Support The World's Smartest Network

Help the New York Academy of Sciences bring late-breaking scientific information about the COVID-19 pandemic to global audiences. Please make a tax-deductible gift today.

This site uses cookies.
Learn more.


This website uses cookies. Some of the cookies we use are essential for parts of the website to operate while others offer you a better browsing experience. You give us your permission to use cookies, by continuing to use our website after you have received the cookie notification. To find out more about cookies on this website and how to change your cookie settings, see our Privacy policy and Terms of Use.

We encourage you to learn more about cookies on our site in our Privacy policy and Terms of Use.

How Prosperity Evolves

How Prosperity Evolves

Wednesday, May 19, 2010

The New York Academy of Sciences

Presented By


With our economy a shambles and our environment threatened, is there any reason to be optimistic about the future? Only New York Times bestselling science writer Matt Ridley would answer this question by looking at the facts about human progress—not just from his lifetime or generation but starting back in the old Stone Age and going right up to and beyond Google.

The Rational Optimist is a trumpet blast against despair. Ridley demonstrates that the world is getting better, and at an accelerating rate: food, income and lifespan are up; disease, child mortality and violence are down – all across the globe. Necessities and luxuries alike are getting cheaper; population growth is slowing down; Africa is following Asia out of poverty; the internet and the mobile phone are enriching people’s lives as never before. The pessimists who dominate public discourse insist that we will soon reach a turning point and things will start to get worse. But they have been saying this for 200 years.

Yet Ridley does more than describe how things are getting better. He shows why; and he explains why human beings are the only creatures that experience prosperity or poverty. The key is trade. Exchange creates an entirely new phenomenon unique to our species: collective intelligence that is capable of far more than any individual brain. The more exchange between people, the greater the collective intelligence, and thus the more innovation. The mutual dependence, trust, and sharing that result are cause for celebration, not despair. Commerce breeds virtue rather than avarice. Self-sufficiency is poverty.

This bold book covers the entire sweep of human history, from the old stone age to the internet, from the stagnation of the Ming empire to the invention of the steam engine, from the population explosion to the likely consequences of climate change. It ends with a confident assertion that, thanks to the ceaseless capacity of the human race for innovative change, and despite inevitable disasters along the way, the twenty-first century will see both human prosperity and natural biodiversity greatly improved.

Ridley builds his argument on the work of Adam Smith and Charles Darwin to trace the evolution of human society through natural selection among ideas rather than genes, and from exchange that stimulates innovation from the bottom up instead of from top-down institutions. If the past is any guide, today’s era of increasing connectivity amongst people forecasts unprecedented progress ahead. Ridley tackles some of today’s most pressing modern problems from the credit crunch to dwindling energy resources to globalization, to find that we’ve seen it all before—and through innovation--have bounced back every time.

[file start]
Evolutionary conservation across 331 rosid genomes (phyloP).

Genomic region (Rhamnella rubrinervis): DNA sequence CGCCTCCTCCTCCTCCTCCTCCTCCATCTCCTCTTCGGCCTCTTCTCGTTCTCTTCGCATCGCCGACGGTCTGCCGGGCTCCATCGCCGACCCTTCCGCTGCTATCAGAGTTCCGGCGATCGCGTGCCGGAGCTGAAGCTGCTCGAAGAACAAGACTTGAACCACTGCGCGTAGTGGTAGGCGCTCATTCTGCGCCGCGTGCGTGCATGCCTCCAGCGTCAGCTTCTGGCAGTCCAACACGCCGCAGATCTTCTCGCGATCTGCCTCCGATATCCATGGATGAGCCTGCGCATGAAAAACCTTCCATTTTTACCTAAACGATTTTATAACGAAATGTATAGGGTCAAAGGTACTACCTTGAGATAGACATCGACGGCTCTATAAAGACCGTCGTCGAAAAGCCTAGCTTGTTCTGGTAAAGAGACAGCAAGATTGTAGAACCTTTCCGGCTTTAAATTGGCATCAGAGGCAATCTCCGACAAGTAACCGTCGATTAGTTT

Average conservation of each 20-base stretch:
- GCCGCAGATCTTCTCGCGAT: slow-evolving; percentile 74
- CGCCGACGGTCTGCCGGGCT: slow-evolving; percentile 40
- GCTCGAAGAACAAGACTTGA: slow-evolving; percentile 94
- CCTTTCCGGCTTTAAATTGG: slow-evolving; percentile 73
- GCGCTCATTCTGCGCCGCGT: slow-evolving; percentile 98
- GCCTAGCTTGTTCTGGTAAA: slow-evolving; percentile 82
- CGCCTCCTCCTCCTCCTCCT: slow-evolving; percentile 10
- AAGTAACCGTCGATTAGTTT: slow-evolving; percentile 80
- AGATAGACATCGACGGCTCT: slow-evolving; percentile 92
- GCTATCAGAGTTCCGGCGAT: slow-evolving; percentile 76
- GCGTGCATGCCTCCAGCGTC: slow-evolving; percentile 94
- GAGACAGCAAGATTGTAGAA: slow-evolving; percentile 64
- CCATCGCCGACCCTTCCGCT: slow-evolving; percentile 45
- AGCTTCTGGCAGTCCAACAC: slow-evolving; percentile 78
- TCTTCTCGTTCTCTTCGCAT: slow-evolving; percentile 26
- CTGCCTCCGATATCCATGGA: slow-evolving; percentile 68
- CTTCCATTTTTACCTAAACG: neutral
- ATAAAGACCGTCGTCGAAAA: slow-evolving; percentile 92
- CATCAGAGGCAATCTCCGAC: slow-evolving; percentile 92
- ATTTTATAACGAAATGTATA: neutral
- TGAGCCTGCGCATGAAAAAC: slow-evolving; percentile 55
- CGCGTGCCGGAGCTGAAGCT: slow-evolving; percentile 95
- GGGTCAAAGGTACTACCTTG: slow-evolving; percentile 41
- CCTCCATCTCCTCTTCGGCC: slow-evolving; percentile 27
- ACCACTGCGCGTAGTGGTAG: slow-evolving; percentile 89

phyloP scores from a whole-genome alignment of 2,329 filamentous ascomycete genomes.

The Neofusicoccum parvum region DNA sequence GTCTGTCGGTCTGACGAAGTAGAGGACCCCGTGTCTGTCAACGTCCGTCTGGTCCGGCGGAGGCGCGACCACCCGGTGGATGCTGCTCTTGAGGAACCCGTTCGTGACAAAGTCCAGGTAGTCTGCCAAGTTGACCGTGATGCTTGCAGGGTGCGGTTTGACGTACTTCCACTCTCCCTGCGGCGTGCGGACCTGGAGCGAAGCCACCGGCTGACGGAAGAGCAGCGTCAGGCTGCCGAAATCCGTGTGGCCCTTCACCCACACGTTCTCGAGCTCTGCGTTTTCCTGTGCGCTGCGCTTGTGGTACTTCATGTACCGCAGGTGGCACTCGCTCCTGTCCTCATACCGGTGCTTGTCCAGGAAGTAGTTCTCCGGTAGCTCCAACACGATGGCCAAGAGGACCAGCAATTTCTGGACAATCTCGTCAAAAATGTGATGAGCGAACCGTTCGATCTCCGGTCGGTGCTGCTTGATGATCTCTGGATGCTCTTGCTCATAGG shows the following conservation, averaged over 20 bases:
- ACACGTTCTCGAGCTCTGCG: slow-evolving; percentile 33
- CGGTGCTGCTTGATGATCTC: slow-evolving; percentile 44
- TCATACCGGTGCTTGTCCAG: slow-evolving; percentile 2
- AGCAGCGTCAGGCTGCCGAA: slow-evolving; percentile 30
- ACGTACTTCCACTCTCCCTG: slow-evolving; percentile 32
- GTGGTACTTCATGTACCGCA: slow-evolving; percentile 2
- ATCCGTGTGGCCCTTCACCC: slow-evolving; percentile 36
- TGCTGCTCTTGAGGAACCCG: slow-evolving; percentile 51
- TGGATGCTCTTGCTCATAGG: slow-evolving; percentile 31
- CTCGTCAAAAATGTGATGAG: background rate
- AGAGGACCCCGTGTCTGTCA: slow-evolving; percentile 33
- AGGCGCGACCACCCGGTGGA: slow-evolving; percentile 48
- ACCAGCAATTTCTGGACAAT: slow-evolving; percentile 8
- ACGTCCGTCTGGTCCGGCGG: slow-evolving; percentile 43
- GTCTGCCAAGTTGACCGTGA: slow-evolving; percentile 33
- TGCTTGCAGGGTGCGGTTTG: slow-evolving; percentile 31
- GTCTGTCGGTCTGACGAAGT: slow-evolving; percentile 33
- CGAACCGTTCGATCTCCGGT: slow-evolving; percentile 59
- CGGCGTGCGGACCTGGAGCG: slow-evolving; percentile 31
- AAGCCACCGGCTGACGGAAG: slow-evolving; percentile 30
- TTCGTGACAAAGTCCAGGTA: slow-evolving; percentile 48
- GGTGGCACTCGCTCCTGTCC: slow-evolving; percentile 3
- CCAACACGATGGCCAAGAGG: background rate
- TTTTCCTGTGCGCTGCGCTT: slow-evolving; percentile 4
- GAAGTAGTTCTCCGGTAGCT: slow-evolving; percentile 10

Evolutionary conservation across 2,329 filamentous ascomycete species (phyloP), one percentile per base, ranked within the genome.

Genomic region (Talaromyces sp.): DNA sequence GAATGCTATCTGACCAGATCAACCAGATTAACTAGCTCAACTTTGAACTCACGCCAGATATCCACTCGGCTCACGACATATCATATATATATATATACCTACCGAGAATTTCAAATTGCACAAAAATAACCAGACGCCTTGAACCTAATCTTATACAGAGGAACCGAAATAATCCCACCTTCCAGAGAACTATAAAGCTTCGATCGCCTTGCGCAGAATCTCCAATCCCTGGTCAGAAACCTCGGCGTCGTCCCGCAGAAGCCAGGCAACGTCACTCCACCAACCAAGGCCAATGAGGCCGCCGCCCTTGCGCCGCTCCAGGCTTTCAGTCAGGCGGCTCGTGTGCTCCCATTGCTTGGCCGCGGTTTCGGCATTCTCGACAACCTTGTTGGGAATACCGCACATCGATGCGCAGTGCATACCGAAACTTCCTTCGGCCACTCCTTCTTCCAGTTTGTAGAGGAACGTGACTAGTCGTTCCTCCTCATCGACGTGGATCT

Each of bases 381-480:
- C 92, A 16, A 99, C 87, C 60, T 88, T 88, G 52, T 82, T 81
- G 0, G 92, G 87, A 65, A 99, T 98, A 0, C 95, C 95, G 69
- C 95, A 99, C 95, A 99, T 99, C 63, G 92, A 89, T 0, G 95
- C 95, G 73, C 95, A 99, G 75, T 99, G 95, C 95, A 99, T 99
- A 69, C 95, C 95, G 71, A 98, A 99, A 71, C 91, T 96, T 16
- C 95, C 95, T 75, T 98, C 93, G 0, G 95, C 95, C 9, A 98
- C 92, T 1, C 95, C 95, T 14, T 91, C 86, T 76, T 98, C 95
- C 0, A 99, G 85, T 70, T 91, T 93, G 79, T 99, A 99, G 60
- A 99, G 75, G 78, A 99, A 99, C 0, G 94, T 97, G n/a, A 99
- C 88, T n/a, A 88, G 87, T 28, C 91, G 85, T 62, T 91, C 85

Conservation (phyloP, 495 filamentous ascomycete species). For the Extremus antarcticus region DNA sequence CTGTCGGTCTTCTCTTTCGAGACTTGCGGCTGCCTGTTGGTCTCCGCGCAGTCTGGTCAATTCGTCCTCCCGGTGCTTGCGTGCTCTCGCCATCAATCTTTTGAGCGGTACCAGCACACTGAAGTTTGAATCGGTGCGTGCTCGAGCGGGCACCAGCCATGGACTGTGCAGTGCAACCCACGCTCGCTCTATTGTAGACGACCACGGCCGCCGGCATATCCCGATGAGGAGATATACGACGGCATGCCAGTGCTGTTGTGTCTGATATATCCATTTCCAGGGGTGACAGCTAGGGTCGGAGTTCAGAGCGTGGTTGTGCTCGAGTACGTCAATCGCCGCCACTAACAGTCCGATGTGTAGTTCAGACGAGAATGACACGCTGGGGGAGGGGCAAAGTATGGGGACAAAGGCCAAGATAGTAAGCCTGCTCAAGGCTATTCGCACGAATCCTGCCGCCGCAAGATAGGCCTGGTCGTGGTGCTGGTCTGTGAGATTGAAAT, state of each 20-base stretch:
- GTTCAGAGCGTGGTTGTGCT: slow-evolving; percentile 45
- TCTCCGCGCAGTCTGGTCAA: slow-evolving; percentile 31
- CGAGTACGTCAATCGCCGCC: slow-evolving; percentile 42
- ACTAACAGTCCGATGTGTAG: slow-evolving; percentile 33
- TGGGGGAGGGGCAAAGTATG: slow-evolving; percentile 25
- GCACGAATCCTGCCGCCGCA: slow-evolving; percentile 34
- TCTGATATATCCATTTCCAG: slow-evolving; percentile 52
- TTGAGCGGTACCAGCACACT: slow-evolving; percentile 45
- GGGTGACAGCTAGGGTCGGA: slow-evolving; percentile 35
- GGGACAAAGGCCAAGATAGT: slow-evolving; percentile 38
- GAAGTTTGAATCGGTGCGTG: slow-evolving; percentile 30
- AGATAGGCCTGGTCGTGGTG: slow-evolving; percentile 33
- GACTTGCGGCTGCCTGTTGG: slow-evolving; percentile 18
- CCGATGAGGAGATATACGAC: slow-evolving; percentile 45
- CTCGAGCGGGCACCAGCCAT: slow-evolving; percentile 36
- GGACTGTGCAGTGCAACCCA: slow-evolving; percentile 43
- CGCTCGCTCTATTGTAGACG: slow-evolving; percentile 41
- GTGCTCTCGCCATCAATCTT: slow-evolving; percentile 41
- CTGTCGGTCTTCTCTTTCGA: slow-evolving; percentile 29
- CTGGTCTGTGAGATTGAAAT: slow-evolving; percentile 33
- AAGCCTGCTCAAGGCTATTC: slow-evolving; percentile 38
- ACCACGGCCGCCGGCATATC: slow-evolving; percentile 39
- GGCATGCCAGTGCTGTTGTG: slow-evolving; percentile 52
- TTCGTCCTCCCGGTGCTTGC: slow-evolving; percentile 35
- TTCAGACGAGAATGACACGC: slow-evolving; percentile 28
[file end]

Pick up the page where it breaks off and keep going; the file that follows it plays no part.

Novelist Ian McEwan has said of Ridley's new publication, "I know of no other book which has argued with such brilliance and historical breadth against the automatic pessimism that prevails in intellectual life. Where history, philosophy, economics and biology meet, Matt Ridley has made his own rich territory and he is its own enthralling guide. The terrain may be unfamiliar, even uncomfortable at times, but he is always scintillating company. How wealth—mental as well as material—evolves and spreads is a fundamental question for our times and The Rational Optimist teems with challenging and original ideas.”


Matt Ridley, PhD

Matt Ridley holds a doctorate in zoology from Oxford and has worked as a zoologist, conservationist, and journalist. He worked as the science editor of The Economist from 1984 to 1987 and was then its Washington correspondent from 1987 to 1989 and American editor from 1990 to 1992. He has written such prize-winning books as The Red Queen, The Origins of Virtue, Genome, Nature via Nurture, and Francis Crick. He has appeared on The Today Show, Newshour, and NPR. He lives in England and is touring the US in May.

Travel & Lodging

Our Location

The New York Academy of Sciences

7 World Trade Center
250 Greenwich Street, 40th floor
New York, NY 10007-2157

Click here for directions.

Hotels Near 7 World Trade Center

Recommended partner hotel:

Club Quarters, World Trade Center

140 Washington Street
New York, NY 10006
Phone: (212) 577-1133

Located on the south side of the World Trade Center, opposite Memorial Plaza, Club Quarters, 140 Washington Street, is just a short walk to our location. The New York Academy of Sciences is a part of the Club Quarters network. Please feel free to make accommodations on-line to save significantly on hotel costs.

Password: NYAS

Other hotels located near 7 WTC:

Embassy Suites Hotel


Millenium Hilton


Marriott Financial Center


Club Quarters, Wall Street


Eurostars Wall Street Hotel


Wall Street District Hotel


Wall Street Inn


Ritz-Carlton New York, Battery Park